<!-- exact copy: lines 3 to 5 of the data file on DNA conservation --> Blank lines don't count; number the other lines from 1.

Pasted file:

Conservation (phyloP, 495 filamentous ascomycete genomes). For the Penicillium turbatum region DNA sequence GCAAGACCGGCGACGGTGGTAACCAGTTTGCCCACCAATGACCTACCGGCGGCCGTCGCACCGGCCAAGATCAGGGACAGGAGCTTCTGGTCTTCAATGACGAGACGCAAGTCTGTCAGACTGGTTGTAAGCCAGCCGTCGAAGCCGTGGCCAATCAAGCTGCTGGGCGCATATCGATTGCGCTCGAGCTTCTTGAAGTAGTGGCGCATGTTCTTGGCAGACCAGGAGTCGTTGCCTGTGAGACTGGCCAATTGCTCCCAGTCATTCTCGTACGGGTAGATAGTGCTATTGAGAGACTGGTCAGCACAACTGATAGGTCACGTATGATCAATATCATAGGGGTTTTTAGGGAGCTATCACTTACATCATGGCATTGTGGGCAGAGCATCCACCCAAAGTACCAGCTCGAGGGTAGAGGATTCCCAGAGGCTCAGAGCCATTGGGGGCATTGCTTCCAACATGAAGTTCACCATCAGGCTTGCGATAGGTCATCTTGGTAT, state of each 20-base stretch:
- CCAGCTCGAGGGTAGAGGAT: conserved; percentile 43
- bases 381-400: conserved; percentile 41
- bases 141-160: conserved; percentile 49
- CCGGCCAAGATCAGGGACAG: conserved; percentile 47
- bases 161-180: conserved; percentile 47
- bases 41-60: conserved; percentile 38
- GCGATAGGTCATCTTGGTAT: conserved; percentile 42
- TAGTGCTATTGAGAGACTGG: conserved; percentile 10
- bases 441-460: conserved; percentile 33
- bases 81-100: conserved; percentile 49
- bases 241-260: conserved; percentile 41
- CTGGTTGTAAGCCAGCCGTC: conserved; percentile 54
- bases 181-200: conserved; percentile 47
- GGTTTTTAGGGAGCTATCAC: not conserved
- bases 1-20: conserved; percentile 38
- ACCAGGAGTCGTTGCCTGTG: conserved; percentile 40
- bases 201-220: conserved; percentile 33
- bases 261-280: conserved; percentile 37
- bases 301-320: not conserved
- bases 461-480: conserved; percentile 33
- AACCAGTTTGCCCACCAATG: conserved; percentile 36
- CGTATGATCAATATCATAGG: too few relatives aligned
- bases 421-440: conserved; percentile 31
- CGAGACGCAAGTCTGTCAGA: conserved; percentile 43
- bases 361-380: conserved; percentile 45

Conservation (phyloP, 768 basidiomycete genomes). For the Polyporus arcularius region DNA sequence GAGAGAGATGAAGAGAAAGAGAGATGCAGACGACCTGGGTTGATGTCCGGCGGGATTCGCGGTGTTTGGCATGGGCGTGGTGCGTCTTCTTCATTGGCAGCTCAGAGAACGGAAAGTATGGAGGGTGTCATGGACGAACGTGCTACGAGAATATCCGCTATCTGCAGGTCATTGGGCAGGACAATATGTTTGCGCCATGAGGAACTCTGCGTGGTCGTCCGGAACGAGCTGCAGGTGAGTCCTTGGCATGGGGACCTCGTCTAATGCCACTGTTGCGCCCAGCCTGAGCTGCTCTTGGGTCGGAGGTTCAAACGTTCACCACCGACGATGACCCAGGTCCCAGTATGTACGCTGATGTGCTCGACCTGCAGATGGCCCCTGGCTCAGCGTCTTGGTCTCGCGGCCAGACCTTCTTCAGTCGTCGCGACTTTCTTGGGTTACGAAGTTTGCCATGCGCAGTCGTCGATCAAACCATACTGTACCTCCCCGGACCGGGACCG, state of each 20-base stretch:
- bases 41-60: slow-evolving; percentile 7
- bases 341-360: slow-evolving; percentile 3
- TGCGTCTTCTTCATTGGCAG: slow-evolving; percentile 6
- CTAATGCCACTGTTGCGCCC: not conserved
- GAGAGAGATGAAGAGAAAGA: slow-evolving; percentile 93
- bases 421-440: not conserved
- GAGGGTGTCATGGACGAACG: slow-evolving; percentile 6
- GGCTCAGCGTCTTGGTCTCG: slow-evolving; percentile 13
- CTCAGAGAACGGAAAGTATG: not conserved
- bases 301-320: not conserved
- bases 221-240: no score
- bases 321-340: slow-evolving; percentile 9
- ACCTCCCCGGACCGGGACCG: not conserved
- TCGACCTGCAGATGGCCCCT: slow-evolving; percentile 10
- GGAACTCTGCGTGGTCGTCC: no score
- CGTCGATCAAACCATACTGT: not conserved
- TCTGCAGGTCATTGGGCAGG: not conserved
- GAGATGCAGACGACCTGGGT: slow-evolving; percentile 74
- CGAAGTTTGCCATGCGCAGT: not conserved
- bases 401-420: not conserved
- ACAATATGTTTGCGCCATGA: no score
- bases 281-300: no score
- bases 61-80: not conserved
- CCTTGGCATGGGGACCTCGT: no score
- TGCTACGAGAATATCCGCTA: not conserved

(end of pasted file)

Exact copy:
- bases 381-400: conserved; percentile 41
- bases 141-160: conserved; percentile 49
- CCGGCCAAGATCAGGGACAG: conserved; percentile 47